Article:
I let her vent in the car for a little while. Our home was only about 15 minutes away. Carefully, I suggested that she reconsider the situation. I told her that this event, this experience, was no longer about a horse, a ribbon or a defeat of any kind. It was actually a chance for her to reveal her true character.

I told her to take some deep breaths, go home, change clothes and return in time for the next event. Getting back on that horse would be her real triumph. Life would indeed present her with
thousands of such setbacks, big and small, I said. It was the exercise of character that mattered.

Finally, I assured Isabel that she would look back on this day with pride and humor if she got back in the saddle. She did, and Moca dumped her again. She remounted without hesitation, gave him a round of sharp whips on the neck, and after about six attempts finally got him over that series of jumps.

It was not a performance worthy of a blue ribbon, but she got a huge round of applause from the crowd that clearly recognized her pluck.

Today, Isabel laughs every time she recounts that muddy day, and she remembers it with fond detail.

Christine Baranski is an Emmy- and Tony-winning actress and co-star of CBS’ “The Good Wife.”

More Biz

  • Sammy Shore Dead: Comedy Store Co-Founder

    Sammy Shore, Co-Founder of The Comedy Store, Dies at 92

    Sammy Shore, the well-known stand-up comedian who co-founded The Comedy Store in Hollywood, died in Las Vegas, Nev. from natural causes. He was 92. Shore founded The Comedy Store with writing partner Rudy Deluca on April 7, 1972. His ex-wife, Mitzi Shore, took ownership of the club in the divorce settlement, and the venue went [...]

  • Outlander Season 4 Finale

    What CBS' Pursuit of Starz Means for CBS, Lionsgate

    CBS’ effort to buy pay TV service Starz from Lionsgate seems on the surface to be a head scratcher. CBS has told Wall Street for years that it has prospered because it brings only two must-have services to the table in negotiations with MVPDs, allowing the Eye to drive a hard bargain. Why would CBS [...]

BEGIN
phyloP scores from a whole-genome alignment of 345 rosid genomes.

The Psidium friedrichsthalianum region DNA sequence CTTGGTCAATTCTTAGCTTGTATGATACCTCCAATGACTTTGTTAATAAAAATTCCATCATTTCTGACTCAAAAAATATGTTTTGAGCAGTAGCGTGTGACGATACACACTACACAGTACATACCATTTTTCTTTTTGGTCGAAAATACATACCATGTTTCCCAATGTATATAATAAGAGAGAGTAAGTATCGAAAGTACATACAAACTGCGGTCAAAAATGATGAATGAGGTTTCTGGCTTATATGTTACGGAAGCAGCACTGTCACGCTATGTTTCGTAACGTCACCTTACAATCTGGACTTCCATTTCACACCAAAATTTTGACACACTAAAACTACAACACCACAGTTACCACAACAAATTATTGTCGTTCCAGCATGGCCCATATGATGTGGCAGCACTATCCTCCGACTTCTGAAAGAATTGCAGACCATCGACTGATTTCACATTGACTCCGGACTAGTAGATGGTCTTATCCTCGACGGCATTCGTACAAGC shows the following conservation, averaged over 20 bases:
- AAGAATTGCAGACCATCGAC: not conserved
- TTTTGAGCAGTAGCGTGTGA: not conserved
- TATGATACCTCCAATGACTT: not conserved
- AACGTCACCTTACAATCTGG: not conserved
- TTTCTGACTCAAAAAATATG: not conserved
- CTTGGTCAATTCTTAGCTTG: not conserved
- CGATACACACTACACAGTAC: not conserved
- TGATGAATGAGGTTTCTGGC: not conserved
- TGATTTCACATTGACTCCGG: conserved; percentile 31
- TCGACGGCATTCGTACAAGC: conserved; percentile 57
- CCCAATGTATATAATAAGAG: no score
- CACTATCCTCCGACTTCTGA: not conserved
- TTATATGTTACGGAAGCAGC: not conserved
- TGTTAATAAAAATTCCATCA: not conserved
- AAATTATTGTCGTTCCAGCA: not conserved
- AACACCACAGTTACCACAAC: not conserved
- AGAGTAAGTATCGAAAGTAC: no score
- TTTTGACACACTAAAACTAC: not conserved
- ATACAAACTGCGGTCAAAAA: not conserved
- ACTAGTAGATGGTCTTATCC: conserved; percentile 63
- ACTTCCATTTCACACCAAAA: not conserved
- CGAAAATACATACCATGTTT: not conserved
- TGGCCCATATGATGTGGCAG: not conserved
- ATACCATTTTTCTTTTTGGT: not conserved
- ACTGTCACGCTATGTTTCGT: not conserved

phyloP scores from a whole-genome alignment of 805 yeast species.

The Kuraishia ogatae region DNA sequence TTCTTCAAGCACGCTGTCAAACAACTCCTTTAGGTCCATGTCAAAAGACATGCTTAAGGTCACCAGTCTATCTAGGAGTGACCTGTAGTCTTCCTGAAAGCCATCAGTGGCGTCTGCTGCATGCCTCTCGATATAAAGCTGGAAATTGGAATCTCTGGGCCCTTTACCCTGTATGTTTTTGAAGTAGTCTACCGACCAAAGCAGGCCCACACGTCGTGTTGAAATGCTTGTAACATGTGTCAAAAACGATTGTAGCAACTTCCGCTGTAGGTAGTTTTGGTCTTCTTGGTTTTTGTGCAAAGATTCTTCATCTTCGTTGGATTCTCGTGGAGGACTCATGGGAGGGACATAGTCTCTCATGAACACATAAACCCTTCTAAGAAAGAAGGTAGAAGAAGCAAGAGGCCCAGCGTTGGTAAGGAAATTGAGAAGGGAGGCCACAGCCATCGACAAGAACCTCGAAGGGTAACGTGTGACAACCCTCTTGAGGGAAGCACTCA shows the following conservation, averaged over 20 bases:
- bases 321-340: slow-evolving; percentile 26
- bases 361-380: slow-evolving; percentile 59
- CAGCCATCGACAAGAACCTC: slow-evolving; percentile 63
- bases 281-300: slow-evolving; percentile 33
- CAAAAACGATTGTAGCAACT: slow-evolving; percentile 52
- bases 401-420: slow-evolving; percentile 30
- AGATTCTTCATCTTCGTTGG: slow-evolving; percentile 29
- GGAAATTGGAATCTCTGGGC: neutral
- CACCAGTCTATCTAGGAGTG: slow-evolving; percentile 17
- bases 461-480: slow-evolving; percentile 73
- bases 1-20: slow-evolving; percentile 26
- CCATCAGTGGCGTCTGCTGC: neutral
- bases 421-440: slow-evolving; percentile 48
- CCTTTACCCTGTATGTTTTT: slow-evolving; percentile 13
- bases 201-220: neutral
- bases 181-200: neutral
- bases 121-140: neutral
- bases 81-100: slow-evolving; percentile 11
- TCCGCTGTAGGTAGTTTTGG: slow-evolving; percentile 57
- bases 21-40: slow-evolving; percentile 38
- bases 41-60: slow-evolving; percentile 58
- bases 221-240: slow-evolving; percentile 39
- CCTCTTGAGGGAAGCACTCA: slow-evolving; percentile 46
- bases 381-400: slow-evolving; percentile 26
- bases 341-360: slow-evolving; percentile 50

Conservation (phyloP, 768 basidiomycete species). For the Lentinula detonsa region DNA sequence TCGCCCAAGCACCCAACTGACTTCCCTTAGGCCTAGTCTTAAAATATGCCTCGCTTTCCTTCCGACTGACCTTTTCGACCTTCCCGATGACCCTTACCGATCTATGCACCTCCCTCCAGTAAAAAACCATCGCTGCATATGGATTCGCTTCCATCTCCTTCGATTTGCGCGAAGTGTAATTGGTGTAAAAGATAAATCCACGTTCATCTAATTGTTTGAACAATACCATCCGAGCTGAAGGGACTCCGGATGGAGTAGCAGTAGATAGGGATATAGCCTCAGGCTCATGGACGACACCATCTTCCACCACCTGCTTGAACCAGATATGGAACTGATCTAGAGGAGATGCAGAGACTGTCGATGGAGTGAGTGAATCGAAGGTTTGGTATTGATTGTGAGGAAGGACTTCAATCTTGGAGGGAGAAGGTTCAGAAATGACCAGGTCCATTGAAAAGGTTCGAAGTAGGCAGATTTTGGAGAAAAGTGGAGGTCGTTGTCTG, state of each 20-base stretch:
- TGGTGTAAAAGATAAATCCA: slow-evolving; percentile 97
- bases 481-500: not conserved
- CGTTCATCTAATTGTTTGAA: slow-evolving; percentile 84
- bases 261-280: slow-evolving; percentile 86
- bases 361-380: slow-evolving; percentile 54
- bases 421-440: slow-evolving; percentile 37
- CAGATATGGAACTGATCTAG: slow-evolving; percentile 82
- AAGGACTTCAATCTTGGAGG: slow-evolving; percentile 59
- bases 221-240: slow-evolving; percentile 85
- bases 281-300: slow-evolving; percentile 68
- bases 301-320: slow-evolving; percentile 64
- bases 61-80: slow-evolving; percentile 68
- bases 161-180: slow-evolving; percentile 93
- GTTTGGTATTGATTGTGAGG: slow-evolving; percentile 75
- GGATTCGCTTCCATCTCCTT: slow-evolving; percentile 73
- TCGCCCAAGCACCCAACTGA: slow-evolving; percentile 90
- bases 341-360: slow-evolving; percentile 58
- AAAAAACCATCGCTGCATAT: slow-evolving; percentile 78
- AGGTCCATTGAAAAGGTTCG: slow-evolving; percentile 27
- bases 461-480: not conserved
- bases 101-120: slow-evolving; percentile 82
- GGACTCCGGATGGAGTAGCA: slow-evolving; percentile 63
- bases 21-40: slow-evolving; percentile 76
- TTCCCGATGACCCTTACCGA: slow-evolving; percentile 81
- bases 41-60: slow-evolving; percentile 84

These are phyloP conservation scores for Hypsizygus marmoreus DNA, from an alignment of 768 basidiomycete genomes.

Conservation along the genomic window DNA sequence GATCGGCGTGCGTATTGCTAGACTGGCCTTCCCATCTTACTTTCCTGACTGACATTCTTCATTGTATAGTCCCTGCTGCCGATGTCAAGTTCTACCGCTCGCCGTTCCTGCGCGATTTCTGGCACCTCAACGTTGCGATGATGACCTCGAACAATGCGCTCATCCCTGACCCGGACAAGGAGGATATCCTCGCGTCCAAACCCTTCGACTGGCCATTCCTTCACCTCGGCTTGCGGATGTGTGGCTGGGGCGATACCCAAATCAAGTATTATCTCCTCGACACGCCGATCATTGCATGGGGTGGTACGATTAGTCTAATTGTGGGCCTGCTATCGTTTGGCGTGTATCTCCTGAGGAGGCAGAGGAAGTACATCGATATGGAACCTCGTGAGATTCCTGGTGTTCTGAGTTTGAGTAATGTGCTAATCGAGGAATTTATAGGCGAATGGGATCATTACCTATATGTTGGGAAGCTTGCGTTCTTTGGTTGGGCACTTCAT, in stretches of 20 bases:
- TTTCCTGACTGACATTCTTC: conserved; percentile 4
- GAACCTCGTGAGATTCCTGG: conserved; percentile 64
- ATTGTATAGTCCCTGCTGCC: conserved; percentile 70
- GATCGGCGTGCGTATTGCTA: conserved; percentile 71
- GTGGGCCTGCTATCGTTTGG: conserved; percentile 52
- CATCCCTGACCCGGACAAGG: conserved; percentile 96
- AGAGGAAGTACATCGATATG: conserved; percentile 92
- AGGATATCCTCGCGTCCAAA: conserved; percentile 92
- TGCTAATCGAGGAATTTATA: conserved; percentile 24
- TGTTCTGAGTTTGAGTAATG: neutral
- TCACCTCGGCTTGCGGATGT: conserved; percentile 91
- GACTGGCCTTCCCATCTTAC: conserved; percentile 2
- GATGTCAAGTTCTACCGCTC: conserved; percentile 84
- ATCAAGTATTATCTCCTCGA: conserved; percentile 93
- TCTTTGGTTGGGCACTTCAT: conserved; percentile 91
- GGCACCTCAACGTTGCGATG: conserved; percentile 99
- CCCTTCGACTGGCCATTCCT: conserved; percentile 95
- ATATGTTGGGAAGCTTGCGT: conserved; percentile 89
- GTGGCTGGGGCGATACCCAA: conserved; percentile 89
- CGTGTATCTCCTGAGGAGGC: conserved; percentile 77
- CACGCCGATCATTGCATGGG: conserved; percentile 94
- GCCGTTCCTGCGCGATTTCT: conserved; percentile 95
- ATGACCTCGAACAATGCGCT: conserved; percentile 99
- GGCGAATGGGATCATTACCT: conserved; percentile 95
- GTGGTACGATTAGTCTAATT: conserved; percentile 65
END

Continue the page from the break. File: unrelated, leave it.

• Dana Brunetti

    Dana Brunetti Sues to Block Season 2 of 'Manhunt'

    Producer Dana Brunetti filed suit on Friday seeking to block the second season of the anthology series “Manhunt,” which is set to dramatize the bombing at the 1996 Atlanta Olympics. Brunetti sued Lionsgate, the production company, as well as Discovery Communications and Charter Communications. Brunetti, the producer of “Fifty Shades of Grey” and many other [...]

  • PledgeMusic Sends Message to Artists, Offers

    PledgeMusic Sends Message to Artists, Offers Data From Platform

    PledgeMusic, the direct-to-fan marketplace that is headed into administration (the British equivalent of bankruptcy), today posted a note to artists and fans, offering the ability for artists to download their data from the platform. A source tells Variety that more information will be coming once an administrator is named — when that happens, at some [...]

  • Spanish actress and member of the

    AIG and AS Talents Announce Agency Tie-Up (EXCLUSIVE)

    David Unger’s talent, management and branding venture, Artist International Group, has partnered with AS Talents in France, which represents leading European performers Jean Reno, Christian Clavier, Elza Zylberstein and Rossy de Palma. Paris-based AS Talents is headed by Alexandra Schamis. The move, announced Friday on the sidelines of the Cannes Film Festival, is the latest [...]

  • I.M. Pei dead

    I.M. Pei, Architect of CAA Building and Rock & Roll Hall of Fame, Dies at 102

    I.M. Pei, the architect behind the CAA building in Beverly Hills and the Rock & Roll Hall of Fame, died on Thursday. He was 102. One of the most famous architects of his time, Pei designed numerous famous buildings around the world before retiring in 1990. Born in China, he moved to the United States [...]

More From Our Brands

Access exclusive content